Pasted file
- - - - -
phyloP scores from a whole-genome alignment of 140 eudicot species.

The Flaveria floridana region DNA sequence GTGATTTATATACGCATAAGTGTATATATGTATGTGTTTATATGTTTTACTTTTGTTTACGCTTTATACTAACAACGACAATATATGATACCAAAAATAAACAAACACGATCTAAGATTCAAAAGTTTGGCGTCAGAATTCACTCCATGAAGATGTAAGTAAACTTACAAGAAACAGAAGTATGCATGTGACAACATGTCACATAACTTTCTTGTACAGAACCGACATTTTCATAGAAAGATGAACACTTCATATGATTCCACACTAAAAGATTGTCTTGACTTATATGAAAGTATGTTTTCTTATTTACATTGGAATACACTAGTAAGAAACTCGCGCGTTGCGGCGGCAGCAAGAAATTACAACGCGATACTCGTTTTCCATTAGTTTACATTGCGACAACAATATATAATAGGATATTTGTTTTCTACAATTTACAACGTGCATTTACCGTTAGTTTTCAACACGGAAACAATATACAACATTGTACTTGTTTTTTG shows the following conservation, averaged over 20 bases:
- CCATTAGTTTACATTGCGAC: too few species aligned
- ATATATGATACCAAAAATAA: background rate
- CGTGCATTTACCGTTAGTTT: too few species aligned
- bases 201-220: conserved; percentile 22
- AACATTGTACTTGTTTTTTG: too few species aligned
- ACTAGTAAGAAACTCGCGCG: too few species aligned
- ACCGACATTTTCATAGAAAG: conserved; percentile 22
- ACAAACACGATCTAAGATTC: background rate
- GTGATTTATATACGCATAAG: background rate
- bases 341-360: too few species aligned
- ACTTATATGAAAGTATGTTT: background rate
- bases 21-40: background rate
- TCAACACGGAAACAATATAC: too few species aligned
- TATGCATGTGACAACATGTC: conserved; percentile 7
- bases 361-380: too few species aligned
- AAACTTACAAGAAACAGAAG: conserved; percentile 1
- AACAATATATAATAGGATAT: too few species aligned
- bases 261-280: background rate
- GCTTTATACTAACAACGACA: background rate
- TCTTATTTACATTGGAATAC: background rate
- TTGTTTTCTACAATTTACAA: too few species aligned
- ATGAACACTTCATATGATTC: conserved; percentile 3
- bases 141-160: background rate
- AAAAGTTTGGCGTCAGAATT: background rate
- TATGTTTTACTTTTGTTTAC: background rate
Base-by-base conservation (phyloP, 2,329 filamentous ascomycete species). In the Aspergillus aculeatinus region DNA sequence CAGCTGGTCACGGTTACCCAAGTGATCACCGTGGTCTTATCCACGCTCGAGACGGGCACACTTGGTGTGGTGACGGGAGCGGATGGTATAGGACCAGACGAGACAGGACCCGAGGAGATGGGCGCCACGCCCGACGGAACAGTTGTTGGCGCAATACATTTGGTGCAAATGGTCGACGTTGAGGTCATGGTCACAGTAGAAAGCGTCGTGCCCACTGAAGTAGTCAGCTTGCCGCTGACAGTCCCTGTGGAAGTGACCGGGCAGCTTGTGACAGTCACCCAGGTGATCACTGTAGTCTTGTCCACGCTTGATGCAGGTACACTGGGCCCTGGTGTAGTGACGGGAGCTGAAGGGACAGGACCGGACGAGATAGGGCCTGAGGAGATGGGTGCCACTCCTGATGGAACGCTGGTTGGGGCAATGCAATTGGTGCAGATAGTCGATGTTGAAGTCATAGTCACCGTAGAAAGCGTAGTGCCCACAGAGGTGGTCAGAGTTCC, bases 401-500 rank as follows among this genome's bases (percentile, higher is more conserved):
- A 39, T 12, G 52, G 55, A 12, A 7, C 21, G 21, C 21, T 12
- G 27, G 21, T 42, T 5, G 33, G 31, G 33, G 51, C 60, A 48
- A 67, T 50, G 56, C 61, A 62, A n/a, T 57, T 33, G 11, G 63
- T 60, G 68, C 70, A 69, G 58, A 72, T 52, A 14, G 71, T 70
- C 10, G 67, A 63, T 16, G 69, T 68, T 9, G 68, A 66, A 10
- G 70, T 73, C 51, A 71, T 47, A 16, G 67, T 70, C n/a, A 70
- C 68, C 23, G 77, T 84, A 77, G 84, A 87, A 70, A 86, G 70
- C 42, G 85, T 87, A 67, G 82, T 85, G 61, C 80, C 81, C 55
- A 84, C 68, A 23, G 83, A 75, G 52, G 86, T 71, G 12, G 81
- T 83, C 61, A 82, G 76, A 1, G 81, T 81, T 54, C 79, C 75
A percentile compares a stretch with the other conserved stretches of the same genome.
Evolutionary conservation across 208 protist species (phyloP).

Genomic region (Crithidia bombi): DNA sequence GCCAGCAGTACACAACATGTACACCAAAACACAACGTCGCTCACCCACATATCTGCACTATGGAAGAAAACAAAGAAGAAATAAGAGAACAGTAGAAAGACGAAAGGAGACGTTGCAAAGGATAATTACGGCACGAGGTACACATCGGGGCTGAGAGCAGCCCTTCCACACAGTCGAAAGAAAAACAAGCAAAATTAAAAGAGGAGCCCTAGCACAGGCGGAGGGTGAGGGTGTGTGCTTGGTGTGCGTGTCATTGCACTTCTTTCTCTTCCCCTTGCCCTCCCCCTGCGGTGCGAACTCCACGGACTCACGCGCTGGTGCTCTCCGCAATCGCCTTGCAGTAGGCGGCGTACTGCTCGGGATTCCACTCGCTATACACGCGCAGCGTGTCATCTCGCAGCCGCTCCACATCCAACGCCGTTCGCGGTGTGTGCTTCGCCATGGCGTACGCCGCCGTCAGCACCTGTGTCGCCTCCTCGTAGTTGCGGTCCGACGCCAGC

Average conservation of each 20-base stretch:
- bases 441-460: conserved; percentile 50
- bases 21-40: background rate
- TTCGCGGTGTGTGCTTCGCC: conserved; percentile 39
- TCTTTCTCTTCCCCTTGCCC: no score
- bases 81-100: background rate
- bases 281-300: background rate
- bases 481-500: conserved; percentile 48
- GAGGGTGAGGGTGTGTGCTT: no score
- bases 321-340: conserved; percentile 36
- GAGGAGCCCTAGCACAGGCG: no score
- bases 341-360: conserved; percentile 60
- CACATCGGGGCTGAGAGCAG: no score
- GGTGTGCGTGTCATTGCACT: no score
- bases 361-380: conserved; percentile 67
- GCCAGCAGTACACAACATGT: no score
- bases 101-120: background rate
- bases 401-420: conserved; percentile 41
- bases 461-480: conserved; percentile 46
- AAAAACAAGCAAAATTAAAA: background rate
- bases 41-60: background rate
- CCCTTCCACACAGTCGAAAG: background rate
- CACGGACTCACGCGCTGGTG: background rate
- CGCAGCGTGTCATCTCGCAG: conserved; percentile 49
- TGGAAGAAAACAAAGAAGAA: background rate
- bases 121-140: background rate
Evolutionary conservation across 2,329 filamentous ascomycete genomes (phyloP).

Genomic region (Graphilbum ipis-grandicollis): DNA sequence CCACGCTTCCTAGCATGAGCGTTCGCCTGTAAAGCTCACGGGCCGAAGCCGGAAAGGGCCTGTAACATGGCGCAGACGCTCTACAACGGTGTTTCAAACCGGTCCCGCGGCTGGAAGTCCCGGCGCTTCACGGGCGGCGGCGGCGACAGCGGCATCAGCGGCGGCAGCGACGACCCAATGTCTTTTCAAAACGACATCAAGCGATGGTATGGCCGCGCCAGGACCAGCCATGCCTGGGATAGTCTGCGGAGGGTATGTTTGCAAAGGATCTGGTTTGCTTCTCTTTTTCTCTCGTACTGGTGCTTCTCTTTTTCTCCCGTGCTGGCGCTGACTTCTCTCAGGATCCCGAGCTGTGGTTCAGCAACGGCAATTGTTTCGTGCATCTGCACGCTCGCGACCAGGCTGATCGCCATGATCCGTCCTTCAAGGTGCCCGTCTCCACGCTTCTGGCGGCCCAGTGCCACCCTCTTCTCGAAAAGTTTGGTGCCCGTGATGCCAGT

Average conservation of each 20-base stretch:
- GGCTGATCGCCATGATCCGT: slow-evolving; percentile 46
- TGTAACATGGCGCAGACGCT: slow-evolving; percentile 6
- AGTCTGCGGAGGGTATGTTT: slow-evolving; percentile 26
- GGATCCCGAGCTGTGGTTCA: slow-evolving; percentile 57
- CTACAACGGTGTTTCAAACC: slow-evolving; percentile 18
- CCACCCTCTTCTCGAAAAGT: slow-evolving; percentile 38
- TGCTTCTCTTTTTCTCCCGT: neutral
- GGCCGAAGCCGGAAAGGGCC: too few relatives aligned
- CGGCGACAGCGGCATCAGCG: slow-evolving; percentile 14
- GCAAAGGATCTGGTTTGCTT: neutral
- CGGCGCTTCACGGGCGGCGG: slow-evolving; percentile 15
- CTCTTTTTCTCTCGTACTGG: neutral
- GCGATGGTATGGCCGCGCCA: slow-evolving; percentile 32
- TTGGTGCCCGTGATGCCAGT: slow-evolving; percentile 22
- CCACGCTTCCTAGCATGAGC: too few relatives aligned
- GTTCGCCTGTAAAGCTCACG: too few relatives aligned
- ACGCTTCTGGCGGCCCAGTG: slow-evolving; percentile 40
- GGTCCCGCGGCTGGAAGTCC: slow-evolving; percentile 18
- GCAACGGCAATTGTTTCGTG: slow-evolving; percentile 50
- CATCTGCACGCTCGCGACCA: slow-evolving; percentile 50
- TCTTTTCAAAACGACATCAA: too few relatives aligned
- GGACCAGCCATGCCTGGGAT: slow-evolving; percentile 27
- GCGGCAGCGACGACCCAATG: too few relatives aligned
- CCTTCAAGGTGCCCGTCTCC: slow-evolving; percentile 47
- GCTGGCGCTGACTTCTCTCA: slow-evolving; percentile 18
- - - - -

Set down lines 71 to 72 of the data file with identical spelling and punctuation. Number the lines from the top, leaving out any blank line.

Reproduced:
- GGCTGATCGCCATGATCCGT: slow-evolving; percentile 46
- TGTAACATGGCGCAGACGCT: slow-evolving; percentile 6